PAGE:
Programmatic Advertising Surges Even as Challenges Remain

Inplace #2

That programmatic advertising is now a booming industry is no longer in dispute. Forrester and eMarketer both predict massive gains for programmatic in the years ahead. BI Intelligence, for its part, anticipates that digital media buying through real-time bidding platforms will rise to over $18.2 billion in 2018.

The question is no longer whether programmatic will become a dominant force in digital marketing but rather what’s driving the industry forward so rapidly. Has programmatic overcome the hurdles that held it back in the past? Do most marketers now understand how programmatic works?

To get to the bottom of these and other questions about programmatic, Chango and Brand Innovators recently conducted a survey of marketers at Fortune 500 companies. While the results of the survey, the Programmatic Advertising Pulse, confirmed that programmatic’s popularity is surging, they also held some surprises with respect to the challenges marketers perceive.

To better understand these challenges and why some marketers haven’t yet fully adopted programmatic advertising, the survey asked respondents to rank the relative importance of issues that are currently inhibiting them. Among these issues “measurement of results” clearly stood out as the most important (67% ranked it very/extremely important) followed by data integration (57% ranked it very/extremely important). Slightly more than half of respondents indicated that site quality/brand safety issues can inhibit the adoption of programmatic and half of respondents cited a lack of sufficient resources. Other areas of concern mentioned were transparency, fraud, availability of quality inventory, cost, and ROI.

Depending on one’s perspective, these numbers might be seen as either good for bad news for the industry. On the one had, the Programmatic Advertising Pulse clearly found that marketers at Fortune 500 companies still face real obstacles that prevent them from fully adopting programmatic advertising. On the other hand, these obstacles indicate that programmatic still has enormous room for growth. In the past year the industry has gone a long way toward addressing the problem of bad actors and brand safety. And new and better measurements, such as view-through attribution, are now replacing outdated metrics, such as click-through, that give a distorted picture of a campaign’s effectiveness.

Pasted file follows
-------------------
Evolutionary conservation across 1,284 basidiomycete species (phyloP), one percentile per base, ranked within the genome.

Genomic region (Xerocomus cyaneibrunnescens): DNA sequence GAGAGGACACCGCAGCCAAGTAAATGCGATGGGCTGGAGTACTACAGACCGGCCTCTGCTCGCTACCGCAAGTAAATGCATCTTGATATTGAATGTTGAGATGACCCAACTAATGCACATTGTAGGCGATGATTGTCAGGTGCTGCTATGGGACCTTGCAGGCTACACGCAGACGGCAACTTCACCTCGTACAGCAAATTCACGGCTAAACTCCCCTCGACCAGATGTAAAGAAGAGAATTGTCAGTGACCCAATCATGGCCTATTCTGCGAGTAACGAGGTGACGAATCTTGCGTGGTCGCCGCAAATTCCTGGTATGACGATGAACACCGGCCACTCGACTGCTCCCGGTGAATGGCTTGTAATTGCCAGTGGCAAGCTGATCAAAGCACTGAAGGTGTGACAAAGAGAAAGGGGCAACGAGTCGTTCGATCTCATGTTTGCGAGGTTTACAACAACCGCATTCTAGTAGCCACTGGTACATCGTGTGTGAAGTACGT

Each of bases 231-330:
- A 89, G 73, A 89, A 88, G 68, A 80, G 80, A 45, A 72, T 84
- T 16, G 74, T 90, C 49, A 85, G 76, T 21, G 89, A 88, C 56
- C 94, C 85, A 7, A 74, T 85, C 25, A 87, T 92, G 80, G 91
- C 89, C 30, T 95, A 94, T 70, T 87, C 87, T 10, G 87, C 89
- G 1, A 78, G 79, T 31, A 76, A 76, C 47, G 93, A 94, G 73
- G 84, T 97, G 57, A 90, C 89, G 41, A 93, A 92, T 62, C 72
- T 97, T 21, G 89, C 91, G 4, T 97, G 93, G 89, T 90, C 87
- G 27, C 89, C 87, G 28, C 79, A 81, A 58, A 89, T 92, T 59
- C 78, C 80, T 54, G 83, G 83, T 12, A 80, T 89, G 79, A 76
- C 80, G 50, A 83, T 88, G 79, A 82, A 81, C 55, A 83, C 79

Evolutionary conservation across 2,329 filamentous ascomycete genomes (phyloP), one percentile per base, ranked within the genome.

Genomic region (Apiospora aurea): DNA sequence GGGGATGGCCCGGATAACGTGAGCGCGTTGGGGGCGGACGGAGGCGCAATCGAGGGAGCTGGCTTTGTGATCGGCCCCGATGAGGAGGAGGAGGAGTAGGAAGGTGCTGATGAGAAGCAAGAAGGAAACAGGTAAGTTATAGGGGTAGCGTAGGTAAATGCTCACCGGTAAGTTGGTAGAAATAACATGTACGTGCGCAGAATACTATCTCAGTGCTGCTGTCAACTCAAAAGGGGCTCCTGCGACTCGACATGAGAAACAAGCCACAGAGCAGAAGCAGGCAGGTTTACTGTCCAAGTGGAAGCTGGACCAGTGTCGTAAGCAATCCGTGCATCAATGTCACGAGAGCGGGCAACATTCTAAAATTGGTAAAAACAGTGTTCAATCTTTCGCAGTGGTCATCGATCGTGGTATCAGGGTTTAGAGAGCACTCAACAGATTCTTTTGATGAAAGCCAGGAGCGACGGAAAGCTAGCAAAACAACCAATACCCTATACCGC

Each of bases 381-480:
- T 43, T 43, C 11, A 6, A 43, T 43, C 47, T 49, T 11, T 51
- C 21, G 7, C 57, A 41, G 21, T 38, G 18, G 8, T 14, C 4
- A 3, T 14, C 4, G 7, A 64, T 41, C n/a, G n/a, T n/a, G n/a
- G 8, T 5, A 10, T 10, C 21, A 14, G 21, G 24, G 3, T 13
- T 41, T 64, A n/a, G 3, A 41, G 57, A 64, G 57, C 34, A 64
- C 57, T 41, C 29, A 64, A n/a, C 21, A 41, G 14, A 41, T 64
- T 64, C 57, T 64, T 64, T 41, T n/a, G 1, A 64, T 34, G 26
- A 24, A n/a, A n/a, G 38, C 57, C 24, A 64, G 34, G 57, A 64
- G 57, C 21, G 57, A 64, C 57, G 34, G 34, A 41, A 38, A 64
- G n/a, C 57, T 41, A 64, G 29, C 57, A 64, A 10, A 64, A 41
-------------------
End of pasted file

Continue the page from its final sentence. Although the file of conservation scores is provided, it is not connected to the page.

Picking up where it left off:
Just how much room is there for growth? Despite the seeming ubiquity of programmatic today, the survey found that some 30 percent of marketers have yet to run a programmatic campaign and that a third of marketers who are currently running programmatic campaigns only began to do so in the last year. In light of these numbers, it’s perhaps not surprising that one in four of the marketers currently using programmatic still feel they need more education.

Another surprising find from the survey: The world’s leading marketers are taking very different approaches to managing their campaigns. In response to the survey’s question on how they execute their campaigns, a full third revealed that they have now taken their programmatic initiatives in-house. Meanwhile, 28% indicated they were now dividing their programmatic campaigns between in-house and agency solutions. (Interestingly, among the marketers who divide programmatic between agencies and in-house resources, the most important tactics, such as Google search (63%), Facebook Audiences (60%), and display media (49%) remain in-house.)

If the survey made it clear that the in-house trend is real and growing, it didn’t necessarily offer all bad news for agencies. Nearly half of Fortune 500 marketers said they intend to move more programmatic initiatives in-house in the future but the other half plan to do even more outsourcing — a fact that can perhaps be explained by the struggle even among some enterprise marketers to maintain sufficient resources for in-house managment.

Related to the resource question has been the question of staffing. As of yet, the turn to programmatic has had little impact on staffing but there’s good reason to think this will change in the near future. Almost a third of respondents are now evaluating resources to better support their efforts while 7% have reallocated internal resources to support their programmatic campaigns. Slightly more than a third of respondents anticipate internal organization and staffing changes due to programmatic in 2014-15.

The big picture? Programmatic appears poised to cross the threshold from emerging trend to dominant player. But the industry is still facing some very real growing pains. Once obstacles such as brand safety and unreliable measurements are entirely eradicated, it’s likely that the industry’s resource problems will also disappear as more CMOs move their spends towards programmatic.

In short, the Programmatic Advertising Pulse provides a striking portrait of an industry on the rise. While it’s never safe to make predictions in the fast-changing world of digital marketing, the survey gives programmatic marketers very good reason for optimism.